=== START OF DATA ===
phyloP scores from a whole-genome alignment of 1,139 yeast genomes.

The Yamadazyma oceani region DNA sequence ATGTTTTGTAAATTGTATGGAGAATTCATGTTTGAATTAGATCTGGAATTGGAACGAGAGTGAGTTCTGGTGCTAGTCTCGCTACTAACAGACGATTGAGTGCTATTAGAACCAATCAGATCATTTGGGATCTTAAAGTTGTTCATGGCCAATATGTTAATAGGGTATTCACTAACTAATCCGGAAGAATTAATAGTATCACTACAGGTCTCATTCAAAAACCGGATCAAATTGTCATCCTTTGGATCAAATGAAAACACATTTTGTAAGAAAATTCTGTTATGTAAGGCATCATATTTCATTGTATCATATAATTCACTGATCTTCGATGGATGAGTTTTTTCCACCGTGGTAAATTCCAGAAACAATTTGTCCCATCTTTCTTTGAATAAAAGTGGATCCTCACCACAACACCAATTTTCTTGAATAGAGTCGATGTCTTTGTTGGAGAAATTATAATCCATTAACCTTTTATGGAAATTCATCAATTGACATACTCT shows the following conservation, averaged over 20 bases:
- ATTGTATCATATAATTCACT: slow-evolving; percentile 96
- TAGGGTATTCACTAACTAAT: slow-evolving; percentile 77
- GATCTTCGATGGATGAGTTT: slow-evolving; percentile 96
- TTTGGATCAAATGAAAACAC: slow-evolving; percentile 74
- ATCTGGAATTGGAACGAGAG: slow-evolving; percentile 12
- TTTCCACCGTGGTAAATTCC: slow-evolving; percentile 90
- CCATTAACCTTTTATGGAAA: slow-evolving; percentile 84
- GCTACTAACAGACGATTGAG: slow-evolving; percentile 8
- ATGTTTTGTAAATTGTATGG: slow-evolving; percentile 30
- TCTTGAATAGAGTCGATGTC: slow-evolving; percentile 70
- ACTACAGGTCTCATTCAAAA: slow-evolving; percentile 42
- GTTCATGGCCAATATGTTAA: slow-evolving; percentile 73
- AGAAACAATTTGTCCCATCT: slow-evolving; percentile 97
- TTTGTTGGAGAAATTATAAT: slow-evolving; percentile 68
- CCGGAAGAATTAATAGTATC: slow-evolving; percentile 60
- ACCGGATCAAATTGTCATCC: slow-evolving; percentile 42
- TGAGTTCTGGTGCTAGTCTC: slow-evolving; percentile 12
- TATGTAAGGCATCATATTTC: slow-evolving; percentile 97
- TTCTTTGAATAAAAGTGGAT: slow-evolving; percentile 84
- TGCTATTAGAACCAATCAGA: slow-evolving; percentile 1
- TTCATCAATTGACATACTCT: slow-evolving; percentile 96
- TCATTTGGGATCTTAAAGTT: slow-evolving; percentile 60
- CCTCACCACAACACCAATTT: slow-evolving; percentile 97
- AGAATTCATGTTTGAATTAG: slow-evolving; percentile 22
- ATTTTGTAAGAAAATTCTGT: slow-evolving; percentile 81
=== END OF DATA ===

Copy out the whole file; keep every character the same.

phyloP scores from a whole-genome alignment of 1,139 yeast genomes.

The Yamadazyma oceani region DNA sequence ATGTTTTGTAAATTGTATGGAGAATTCATGTTTGAATTAGATCTGGAATTGGAACGAGAGTGAGTTCTGGTGCTAGTCTCGCTACTAACAGACGATTGAGTGCTATTAGAACCAATCAGATCATTTGGGATCTTAAAGTTGTTCATGGCCAATATGTTAATAGGGTATTCACTAACTAATCCGGAAGAATTAATAGTATCACTACAGGTCTCATTCAAAAACCGGATCAAATTGTCATCCTTTGGATCAAATGAAAACACATTTTGTAAGAAAATTCTGTTATGTAAGGCATCATATTTCATTGTATCATATAATTCACTGATCTTCGATGGATGAGTTTTTTCCACCGTGGTAAATTCCAGAAACAATTTGTCCCATCTTTCTTTGAATAAAAGTGGATCCTCACCACAACACCAATTTTCTTGAATAGAGTCGATGTCTTTGTTGGAGAAATTATAATCCATTAACCTTTTATGGAAATTCATCAATTGACATACTCT shows the following conservation, averaged over 20 bases:
- ATTGTATCATATAATTCACT: slow-evolving; percentile 96
- TAGGGTATTCACTAACTAAT: slow-evolving; percentile 77
- GATCTTCGATGGATGAGTTT: slow-evolving; percentile 96
- TTTGGATCAAATGAAAACAC: slow-evolving; percentile 74
- ATCTGGAATTGGAACGAGAG: slow-evolving; percentile 12
- TTTCCACCGTGGTAAATTCC: slow-evolving; percentile 90
- CCATTAACCTTTTATGGAAA: slow-evolving; percentile 84
- GCTACTAACAGACGATTGAG: slow-evolving; percentile 8
- ATGTTTTGTAAATTGTATGG: slow-evolving; percentile 30
- TCTTGAATAGAGTCGATGTC: slow-evolving; percentile 70
- ACTACAGGTCTCATTCAAAA: slow-evolving; percentile 42
- GTTCATGGCCAATATGTTAA: slow-evolving; percentile 73
- AGAAACAATTTGTCCCATCT: slow-evolving; percentile 97
- TTTGTTGGAGAAATTATAAT: slow-evolving; percentile 68
- CCGGAAGAATTAATAGTATC: slow-evolving; percentile 60
- ACCGGATCAAATTGTCATCC: slow-evolving; percentile 42
- TGAGTTCTGGTGCTAGTCTC: slow-evolving; percentile 12
- TATGTAAGGCATCATATTTC: slow-evolving; percentile 97
- TTCTTTGAATAAAAGTGGAT: slow-evolving; percentile 84
- TGCTATTAGAACCAATCAGA: slow-evolving; percentile 1
- TTCATCAATTGACATACTCT: slow-evolving; percentile 96
- TCATTTGGGATCTTAAAGTT: slow-evolving; percentile 60
- CCTCACCACAACACCAATTT: slow-evolving; percentile 97
- AGAATTCATGTTTGAATTAG: slow-evolving; percentile 22
- ATTTTGTAAGAAAATTCTGT: slow-evolving; percentile 81